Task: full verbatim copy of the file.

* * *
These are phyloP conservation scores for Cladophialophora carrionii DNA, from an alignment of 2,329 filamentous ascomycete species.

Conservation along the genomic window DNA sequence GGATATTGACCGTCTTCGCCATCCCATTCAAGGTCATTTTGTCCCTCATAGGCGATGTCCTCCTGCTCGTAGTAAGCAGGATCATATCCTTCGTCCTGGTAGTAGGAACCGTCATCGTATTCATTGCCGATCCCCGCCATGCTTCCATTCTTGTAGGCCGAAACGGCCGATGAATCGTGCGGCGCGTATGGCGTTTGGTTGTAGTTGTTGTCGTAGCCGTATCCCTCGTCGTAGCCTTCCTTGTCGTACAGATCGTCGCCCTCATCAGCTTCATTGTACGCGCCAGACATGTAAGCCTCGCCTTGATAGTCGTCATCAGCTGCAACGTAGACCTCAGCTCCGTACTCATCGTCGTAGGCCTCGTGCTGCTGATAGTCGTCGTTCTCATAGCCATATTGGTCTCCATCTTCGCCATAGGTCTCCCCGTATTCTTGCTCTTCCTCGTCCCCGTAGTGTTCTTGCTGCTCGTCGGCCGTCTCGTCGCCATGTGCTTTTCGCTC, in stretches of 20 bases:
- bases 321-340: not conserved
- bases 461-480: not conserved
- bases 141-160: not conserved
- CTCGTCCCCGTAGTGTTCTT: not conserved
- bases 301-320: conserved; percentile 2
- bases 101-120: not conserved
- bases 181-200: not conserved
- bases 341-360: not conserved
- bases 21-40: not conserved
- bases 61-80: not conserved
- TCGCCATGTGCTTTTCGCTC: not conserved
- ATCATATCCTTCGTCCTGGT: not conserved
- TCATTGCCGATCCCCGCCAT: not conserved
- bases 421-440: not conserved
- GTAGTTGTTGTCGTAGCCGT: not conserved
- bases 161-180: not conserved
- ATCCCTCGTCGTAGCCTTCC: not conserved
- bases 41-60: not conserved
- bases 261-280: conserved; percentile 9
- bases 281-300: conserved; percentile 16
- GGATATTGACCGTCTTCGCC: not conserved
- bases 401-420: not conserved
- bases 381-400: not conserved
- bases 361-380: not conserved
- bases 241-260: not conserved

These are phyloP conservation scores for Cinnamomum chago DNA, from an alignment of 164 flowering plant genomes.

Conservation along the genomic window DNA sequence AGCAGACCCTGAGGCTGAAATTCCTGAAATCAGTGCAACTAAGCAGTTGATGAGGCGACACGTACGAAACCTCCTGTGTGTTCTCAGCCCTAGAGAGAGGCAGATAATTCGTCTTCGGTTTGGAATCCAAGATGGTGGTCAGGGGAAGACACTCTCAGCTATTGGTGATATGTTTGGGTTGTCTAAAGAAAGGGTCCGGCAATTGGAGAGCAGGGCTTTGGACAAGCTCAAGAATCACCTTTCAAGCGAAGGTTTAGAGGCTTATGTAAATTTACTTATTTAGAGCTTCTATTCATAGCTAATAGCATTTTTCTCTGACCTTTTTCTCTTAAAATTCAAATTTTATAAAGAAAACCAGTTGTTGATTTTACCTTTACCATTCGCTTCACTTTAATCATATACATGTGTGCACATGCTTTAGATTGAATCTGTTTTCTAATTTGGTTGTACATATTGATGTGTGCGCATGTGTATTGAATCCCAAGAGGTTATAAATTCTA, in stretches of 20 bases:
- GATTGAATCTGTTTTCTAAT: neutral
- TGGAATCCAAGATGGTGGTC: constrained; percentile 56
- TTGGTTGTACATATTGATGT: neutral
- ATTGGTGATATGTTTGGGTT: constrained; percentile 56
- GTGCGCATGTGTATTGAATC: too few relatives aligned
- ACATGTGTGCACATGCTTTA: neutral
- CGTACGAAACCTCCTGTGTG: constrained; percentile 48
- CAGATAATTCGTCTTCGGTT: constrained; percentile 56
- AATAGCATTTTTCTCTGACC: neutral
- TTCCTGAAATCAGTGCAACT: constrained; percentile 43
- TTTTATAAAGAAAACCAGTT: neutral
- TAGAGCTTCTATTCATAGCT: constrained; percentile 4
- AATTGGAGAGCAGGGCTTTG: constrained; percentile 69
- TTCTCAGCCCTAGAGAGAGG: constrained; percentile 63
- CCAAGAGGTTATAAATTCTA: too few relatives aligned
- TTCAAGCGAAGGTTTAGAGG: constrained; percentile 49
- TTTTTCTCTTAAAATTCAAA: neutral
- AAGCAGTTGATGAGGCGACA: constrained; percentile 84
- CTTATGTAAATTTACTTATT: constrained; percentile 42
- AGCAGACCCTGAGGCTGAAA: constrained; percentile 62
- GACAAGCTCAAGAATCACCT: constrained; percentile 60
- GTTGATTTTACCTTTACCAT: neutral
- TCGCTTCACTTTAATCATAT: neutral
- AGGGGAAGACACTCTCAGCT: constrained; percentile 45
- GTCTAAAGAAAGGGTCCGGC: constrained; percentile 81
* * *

These are phyloP conservation scores for Cladophialophora carrionii DNA, from an alignment of 2,329 filamentous ascomycete species.

Conservation along the genomic window DNA sequence GGATATTGACCGTCTTCGCCATCCCATTCAAGGTCATTTTGTCCCTCATAGGCGATGTCCTCCTGCTCGTAGTAAGCAGGATCATATCCTTCGTCCTGGTAGTAGGAACCGTCATCGTATTCATTGCCGATCCCCGCCATGCTTCCATTCTTGTAGGCCGAAACGGCCGATGAATCGTGCGGCGCGTATGGCGTTTGGTTGTAGTTGTTGTCGTAGCCGTATCCCTCGTCGTAGCCTTCCTTGTCGTACAGATCGTCGCCCTCATCAGCTTCATTGTACGCGCCAGACATGTAAGCCTCGCCTTGATAGTCGTCATCAGCTGCAACGTAGACCTCAGCTCCGTACTCATCGTCGTAGGCCTCGTGCTGCTGATAGTCGTCGTTCTCATAGCCATATTGGTCTCCATCTTCGCCATAGGTCTCCCCGTATTCTTGCTCTTCCTCGTCCCCGTAGTGTTCTTGCTGCTCGTCGGCCGTCTCGTCGCCATGTGCTTTTCGCTC, in stretches of 20 bases:
- bases 321-340: not conserved
- bases 461-480: not conserved
- bases 141-160: not conserved
- CTCGTCCCCGTAGTGTTCTT: not conserved
- bases 301-320: conserved; percentile 2
- bases 101-120: not conserved
- bases 181-200: not conserved
- bases 341-360: not conserved
- bases 21-40: not conserved
- bases 61-80: not conserved
- TCGCCATGTGCTTTTCGCTC: not conserved
- ATCATATCCTTCGTCCTGGT: not conserved
- TCATTGCCGATCCCCGCCAT: not conserved
- bases 421-440: not conserved
- GTAGTTGTTGTCGTAGCCGT: not conserved
- bases 161-180: not conserved
- ATCCCTCGTCGTAGCCTTCC: not conserved
- bases 41-60: not conserved
- bases 261-280: conserved; percentile 9
- bases 281-300: conserved; percentile 16
- GGATATTGACCGTCTTCGCC: not conserved
- bases 401-420: not conserved
- bases 381-400: not conserved
- bases 361-380: not conserved
- bases 241-260: not conserved

These are phyloP conservation scores for Cinnamomum chago DNA, from an alignment of 164 flowering plant genomes.

Conservation along the genomic window DNA sequence AGCAGACCCTGAGGCTGAAATTCCTGAAATCAGTGCAACTAAGCAGTTGATGAGGCGACACGTACGAAACCTCCTGTGTGTTCTCAGCCCTAGAGAGAGGCAGATAATTCGTCTTCGGTTTGGAATCCAAGATGGTGGTCAGGGGAAGACACTCTCAGCTATTGGTGATATGTTTGGGTTGTCTAAAGAAAGGGTCCGGCAATTGGAGAGCAGGGCTTTGGACAAGCTCAAGAATCACCTTTCAAGCGAAGGTTTAGAGGCTTATGTAAATTTACTTATTTAGAGCTTCTATTCATAGCTAATAGCATTTTTCTCTGACCTTTTTCTCTTAAAATTCAAATTTTATAAAGAAAACCAGTTGTTGATTTTACCTTTACCATTCGCTTCACTTTAATCATATACATGTGTGCACATGCTTTAGATTGAATCTGTTTTCTAATTTGGTTGTACATATTGATGTGTGCGCATGTGTATTGAATCCCAAGAGGTTATAAATTCTA, in stretches of 20 bases:
- GATTGAATCTGTTTTCTAAT: neutral
- TGGAATCCAAGATGGTGGTC: constrained; percentile 56
- TTGGTTGTACATATTGATGT: neutral
- ATTGGTGATATGTTTGGGTT: constrained; percentile 56
- GTGCGCATGTGTATTGAATC: too few relatives aligned
- ACATGTGTGCACATGCTTTA: neutral
- CGTACGAAACCTCCTGTGTG: constrained; percentile 48
- CAGATAATTCGTCTTCGGTT: constrained; percentile 56
- AATAGCATTTTTCTCTGACC: neutral
- TTCCTGAAATCAGTGCAACT: constrained; percentile 43
- TTTTATAAAGAAAACCAGTT: neutral
- TAGAGCTTCTATTCATAGCT: constrained; percentile 4
- AATTGGAGAGCAGGGCTTTG: constrained; percentile 69
- TTCTCAGCCCTAGAGAGAGG: constrained; percentile 63
- CCAAGAGGTTATAAATTCTA: too few relatives aligned
- TTCAAGCGAAGGTTTAGAGG: constrained; percentile 49
- TTTTTCTCTTAAAATTCAAA: neutral
- AAGCAGTTGATGAGGCGACA: constrained; percentile 84
- CTTATGTAAATTTACTTATT: constrained; percentile 42
- AGCAGACCCTGAGGCTGAAA: constrained; percentile 62
- GACAAGCTCAAGAATCACCT: constrained; percentile 60
- GTTGATTTTACCTTTACCAT: neutral
- TCGCTTCACTTTAATCATAT: neutral
- AGGGGAAGACACTCTCAGCT: constrained; percentile 45
- GTCTAAAGAAAGGGTCCGGC: constrained; percentile 81